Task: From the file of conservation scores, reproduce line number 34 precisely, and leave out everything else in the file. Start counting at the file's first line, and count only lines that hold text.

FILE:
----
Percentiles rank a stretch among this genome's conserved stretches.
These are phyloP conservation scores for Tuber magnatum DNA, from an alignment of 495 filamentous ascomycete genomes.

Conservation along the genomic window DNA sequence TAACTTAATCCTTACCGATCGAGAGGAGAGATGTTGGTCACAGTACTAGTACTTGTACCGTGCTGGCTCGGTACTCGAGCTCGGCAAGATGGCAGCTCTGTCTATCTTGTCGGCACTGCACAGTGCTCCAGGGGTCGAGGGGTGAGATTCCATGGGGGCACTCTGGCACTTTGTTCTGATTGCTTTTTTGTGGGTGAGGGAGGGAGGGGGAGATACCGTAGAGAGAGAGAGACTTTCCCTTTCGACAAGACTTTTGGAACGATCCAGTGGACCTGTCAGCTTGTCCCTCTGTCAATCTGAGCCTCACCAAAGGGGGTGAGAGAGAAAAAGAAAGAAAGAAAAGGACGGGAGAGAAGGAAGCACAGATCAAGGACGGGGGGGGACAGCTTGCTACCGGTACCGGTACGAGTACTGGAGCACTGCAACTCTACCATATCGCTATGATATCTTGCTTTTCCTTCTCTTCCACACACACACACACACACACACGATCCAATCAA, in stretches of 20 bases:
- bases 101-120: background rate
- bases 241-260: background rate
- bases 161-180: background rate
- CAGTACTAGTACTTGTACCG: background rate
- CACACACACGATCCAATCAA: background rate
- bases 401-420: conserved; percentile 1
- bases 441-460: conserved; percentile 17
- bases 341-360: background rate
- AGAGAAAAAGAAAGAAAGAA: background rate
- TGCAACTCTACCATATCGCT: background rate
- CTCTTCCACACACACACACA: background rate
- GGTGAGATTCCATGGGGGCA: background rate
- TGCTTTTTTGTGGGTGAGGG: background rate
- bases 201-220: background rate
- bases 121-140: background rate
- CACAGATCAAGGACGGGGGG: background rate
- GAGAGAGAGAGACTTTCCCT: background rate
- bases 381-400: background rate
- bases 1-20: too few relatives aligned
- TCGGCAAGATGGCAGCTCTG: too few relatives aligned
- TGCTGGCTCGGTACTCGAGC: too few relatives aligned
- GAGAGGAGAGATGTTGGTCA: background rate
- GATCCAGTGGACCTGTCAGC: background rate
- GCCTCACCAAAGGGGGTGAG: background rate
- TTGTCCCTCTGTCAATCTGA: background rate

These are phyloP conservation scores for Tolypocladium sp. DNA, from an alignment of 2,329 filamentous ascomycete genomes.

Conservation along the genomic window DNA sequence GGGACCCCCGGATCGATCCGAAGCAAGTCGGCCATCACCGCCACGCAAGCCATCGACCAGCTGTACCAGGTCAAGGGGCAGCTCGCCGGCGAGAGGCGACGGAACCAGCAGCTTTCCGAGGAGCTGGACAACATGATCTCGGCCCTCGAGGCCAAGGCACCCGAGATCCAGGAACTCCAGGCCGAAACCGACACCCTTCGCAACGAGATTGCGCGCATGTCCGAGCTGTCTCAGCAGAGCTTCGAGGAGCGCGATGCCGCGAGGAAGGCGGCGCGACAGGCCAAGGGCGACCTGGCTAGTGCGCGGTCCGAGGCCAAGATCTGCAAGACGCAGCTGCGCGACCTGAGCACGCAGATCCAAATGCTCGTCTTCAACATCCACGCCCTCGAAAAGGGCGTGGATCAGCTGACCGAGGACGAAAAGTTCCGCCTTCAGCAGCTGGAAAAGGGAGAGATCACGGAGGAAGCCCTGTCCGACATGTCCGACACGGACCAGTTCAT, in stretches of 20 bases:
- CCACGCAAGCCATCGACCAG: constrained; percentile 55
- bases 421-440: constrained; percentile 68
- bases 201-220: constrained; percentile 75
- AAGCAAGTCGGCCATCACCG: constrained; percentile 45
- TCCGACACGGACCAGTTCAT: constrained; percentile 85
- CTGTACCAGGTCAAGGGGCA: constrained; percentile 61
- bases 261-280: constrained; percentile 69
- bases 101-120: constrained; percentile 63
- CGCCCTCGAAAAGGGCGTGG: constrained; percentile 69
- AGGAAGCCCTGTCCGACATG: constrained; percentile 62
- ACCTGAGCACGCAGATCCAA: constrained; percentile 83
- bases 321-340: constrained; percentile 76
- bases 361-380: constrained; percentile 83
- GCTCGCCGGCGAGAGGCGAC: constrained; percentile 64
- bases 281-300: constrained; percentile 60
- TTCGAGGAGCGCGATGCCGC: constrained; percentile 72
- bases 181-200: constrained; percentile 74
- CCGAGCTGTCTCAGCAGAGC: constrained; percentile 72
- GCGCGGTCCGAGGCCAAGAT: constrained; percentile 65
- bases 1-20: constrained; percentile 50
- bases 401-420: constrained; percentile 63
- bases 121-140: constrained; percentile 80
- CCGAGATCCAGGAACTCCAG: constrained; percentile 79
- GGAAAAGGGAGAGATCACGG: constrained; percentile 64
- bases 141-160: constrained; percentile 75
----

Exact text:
- AAGCAAGTCGGCCATCACCG: constrained; percentile 45